What will art look like in 20 years?
Devon Van Houten Maldonado asks artists and curators to imagine the changes and trends that will influence the art world in the next two decades.
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The future may be uncertain, but some things are undeniable: climate change, shifting demographics, geopolitics. The only guarantee is that there will be changes, both wonderful and terrible. It’s worth considering how artists will respond to these changes, as well as what purpose art serves, now and in the future.
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Reports suggest that by 2040 the impacts of human-caused climate change will be unescapable, making it the big issue at the centre of art and life in 20 years’ time. Artists in the future will wrestle with the possibilities of the post-human and post-Anthropocene – artificial intelligence, human colonies in outer space and potential doom.
The identity politics seen in art around the #MeToo and Black Lives Matter movements will grow as environmentalism, border politics and migration come even more sharply into focus. Art will become increasingly diverse and might not ‘look like art’ as we expect. In the future, once we’ve become weary of our lives being visible online for all to see and our privacy has been all but lost, anonymity may be more desirable than fame. Instead of thousands, or millions, of likes and followers, we will be starved for authenticity and connection. Art could, in turn, become more collective and experiential, rather than individual.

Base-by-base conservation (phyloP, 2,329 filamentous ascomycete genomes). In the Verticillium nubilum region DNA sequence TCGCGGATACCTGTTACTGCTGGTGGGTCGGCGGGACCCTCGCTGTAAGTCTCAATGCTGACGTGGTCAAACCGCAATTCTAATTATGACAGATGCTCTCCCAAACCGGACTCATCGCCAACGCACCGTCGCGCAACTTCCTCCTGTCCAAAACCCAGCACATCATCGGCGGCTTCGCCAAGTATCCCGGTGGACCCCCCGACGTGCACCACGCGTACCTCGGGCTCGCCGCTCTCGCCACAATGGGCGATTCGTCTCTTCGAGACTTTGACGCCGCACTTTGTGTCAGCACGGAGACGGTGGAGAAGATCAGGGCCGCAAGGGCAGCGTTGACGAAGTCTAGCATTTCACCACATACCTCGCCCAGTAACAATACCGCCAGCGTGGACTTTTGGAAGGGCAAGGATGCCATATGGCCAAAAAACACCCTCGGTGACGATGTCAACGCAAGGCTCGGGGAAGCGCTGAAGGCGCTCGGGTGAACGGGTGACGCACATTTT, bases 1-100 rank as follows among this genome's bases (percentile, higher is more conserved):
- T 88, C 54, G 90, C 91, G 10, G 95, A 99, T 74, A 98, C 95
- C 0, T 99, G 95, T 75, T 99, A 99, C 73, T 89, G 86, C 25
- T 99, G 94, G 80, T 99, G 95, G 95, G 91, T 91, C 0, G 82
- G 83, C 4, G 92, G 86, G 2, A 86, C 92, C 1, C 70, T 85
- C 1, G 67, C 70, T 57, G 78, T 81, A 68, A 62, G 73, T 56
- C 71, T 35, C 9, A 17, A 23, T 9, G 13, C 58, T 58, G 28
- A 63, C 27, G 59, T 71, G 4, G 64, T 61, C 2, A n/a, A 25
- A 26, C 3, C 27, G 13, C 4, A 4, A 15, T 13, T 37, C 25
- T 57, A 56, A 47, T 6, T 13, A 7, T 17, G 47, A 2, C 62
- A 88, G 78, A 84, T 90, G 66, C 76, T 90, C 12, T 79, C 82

A more inclusive art world?
“I imagine art in 20 years will be much more fluid than it is today,” curator Jeffreen Hayes tells BBC Culture, “in the sense of boundaries being collapsed between media, between the kinds of art that is labelled art, in the traditional sense. I also see it being much more representative of our growing and shifting demographics, so more artists of colour, more female-identified works, and everything in between.”
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